News from the Department (2013)

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Dec. 2013

  • Students in ASTR 315, a course for non-majors, played a leading role in determining that asteroid 3905 Doppler is a 'binary asteroid'! The students observed 3905 Doppler and two other asteroids using a telescope in Spain that they controlled from UMD via the internet. ASTR 315 (Astronomy in Practice) is a new course designed and taught by Dr. Melissa Hayes-Gehrke. The asteroids' light curves and rotation periods will be presented at the January meeting of the American Astronomical Society, and the 3905 Doppler results have been announced in an International Astronomical Union 'telegram' (CBET 3755).
  • Prof. Michael Boylan-Kolchin co-authored a paper that appears on Discover Magazine's "100 top stories of 2013." The story, which comes in at #90 on the list, involves the discovery of Segue 2, the smallest known galaxy. In comparison, it is 10 million times smaller than our Milky Way.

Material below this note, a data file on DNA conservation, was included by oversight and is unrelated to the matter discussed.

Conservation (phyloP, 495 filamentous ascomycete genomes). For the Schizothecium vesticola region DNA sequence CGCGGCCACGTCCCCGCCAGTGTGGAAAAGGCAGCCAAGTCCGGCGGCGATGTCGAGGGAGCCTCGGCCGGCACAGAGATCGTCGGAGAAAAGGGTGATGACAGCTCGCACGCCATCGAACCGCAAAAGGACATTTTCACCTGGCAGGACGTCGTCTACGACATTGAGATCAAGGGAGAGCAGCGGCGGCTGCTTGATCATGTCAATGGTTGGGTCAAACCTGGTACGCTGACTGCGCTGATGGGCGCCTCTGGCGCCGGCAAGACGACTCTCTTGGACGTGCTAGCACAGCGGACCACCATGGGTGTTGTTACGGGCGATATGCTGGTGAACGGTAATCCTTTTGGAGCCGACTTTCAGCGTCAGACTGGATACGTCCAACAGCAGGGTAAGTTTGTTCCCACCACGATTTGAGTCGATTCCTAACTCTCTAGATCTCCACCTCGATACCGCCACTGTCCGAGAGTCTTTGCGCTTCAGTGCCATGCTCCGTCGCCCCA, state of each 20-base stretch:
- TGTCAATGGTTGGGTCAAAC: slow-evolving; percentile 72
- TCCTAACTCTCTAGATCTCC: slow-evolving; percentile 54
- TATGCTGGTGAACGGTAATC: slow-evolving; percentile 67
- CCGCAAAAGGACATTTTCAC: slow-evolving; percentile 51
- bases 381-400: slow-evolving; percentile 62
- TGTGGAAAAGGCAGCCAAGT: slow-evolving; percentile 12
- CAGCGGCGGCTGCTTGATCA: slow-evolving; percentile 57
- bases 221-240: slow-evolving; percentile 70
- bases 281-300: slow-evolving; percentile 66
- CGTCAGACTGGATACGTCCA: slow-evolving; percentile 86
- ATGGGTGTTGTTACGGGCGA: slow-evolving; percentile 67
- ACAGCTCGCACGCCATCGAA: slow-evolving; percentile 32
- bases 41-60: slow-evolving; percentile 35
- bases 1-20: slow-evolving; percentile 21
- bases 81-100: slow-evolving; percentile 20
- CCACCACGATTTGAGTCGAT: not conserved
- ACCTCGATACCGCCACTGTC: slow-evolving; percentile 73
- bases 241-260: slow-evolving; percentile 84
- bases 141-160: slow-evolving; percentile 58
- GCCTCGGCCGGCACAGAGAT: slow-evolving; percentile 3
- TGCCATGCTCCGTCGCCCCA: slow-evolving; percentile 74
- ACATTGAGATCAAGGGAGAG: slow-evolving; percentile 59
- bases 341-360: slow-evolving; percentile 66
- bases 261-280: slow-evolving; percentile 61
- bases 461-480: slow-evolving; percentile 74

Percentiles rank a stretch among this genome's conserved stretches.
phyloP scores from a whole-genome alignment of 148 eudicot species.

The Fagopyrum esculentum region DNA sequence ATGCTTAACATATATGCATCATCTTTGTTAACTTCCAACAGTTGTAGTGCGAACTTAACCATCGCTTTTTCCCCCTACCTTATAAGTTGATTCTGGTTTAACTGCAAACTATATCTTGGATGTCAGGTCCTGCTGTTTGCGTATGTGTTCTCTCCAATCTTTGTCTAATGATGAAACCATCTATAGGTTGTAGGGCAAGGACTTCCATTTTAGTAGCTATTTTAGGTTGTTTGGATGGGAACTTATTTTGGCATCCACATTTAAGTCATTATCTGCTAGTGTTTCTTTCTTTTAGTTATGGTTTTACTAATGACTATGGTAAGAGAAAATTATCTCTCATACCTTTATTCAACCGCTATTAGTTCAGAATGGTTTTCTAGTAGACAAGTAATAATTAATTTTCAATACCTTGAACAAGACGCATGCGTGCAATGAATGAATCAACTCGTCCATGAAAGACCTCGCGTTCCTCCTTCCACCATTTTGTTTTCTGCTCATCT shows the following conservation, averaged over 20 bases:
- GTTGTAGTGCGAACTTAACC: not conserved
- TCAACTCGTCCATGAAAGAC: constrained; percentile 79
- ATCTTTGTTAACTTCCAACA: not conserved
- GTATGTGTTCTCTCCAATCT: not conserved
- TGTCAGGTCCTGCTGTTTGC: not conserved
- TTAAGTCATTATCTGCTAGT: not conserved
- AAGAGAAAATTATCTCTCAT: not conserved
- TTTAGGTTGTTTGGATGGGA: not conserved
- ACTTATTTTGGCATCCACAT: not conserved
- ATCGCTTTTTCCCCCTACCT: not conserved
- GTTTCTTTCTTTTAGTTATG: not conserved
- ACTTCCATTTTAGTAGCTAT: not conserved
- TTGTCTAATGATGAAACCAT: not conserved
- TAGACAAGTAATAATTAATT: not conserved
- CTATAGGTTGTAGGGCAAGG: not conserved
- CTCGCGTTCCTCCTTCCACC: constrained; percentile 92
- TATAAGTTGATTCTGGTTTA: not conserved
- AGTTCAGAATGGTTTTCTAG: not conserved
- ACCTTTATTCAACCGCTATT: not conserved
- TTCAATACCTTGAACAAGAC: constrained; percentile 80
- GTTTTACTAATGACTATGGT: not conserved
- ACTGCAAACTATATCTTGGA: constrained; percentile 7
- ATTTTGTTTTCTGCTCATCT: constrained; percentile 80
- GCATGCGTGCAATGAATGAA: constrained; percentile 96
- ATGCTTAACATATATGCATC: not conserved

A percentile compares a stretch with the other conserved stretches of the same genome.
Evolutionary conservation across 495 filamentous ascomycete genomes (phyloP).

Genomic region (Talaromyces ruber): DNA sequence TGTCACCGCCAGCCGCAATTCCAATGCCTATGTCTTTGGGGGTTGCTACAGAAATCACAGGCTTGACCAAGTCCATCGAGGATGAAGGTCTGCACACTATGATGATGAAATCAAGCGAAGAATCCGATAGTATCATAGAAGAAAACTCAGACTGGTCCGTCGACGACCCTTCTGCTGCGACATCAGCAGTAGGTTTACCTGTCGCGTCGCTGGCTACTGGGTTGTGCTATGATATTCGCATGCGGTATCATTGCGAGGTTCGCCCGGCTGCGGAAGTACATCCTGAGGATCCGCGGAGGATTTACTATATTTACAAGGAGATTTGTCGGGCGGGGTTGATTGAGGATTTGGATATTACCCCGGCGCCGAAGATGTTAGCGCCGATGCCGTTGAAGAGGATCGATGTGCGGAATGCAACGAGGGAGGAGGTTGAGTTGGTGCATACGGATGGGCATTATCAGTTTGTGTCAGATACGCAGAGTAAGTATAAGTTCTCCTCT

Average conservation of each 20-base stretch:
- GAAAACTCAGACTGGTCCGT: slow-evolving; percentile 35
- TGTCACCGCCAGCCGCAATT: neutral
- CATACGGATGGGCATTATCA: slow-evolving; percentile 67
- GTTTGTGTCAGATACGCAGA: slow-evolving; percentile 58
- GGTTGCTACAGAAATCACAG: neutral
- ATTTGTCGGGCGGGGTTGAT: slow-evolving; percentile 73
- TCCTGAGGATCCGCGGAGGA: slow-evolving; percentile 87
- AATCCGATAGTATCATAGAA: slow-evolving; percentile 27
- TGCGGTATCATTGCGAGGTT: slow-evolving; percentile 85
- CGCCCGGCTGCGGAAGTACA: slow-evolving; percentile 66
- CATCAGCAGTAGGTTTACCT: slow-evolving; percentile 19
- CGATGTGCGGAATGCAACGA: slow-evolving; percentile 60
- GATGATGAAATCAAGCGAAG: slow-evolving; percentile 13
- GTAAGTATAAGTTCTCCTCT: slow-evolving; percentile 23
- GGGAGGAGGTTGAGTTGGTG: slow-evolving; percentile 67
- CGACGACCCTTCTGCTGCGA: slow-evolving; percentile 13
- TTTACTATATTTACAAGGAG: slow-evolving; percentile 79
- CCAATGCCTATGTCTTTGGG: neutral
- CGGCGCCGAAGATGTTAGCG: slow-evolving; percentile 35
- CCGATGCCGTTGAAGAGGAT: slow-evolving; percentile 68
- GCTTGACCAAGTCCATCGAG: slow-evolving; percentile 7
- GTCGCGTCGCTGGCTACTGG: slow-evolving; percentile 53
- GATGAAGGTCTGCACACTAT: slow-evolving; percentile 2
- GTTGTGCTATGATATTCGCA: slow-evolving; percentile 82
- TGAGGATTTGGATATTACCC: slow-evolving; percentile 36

• Prof. Drake Deming continues to make exciting new discoveries in characterizing exoplanets! In leading a census of exoplanet atmospheres, he has found traces of water in the atmospheres of 5 hot Jupiter-like planets. Although water has been found on exoplanets before, the Deming census is the first to characterize the atmospheres of many planets at once. For more informtion, check out the CMNS press release or the Hubble website.
  • Grad student Alice Olmstead had her poster on Astrobites featured in the Autumn 2013 edition of Mercury magazine. Alice presented an overview of Astrobites, which is a blog for undergrads which summarizes the latest astronomical research and also provides career guidance.
  • Dr. Dale Fixsen has been awarded NASA/Goddard's Robert H. Goddard Honor Award for individual outstanding scientific achievement. The award recognizes his many accomplishments over the years as a member of Goddard's Observational Cosmology group. CRESST/UMD and the Department of Astronomy also successfully nominated him for a $500 cash prize from the University of Maryland to accompany the NASA award. Congratulations, Dale!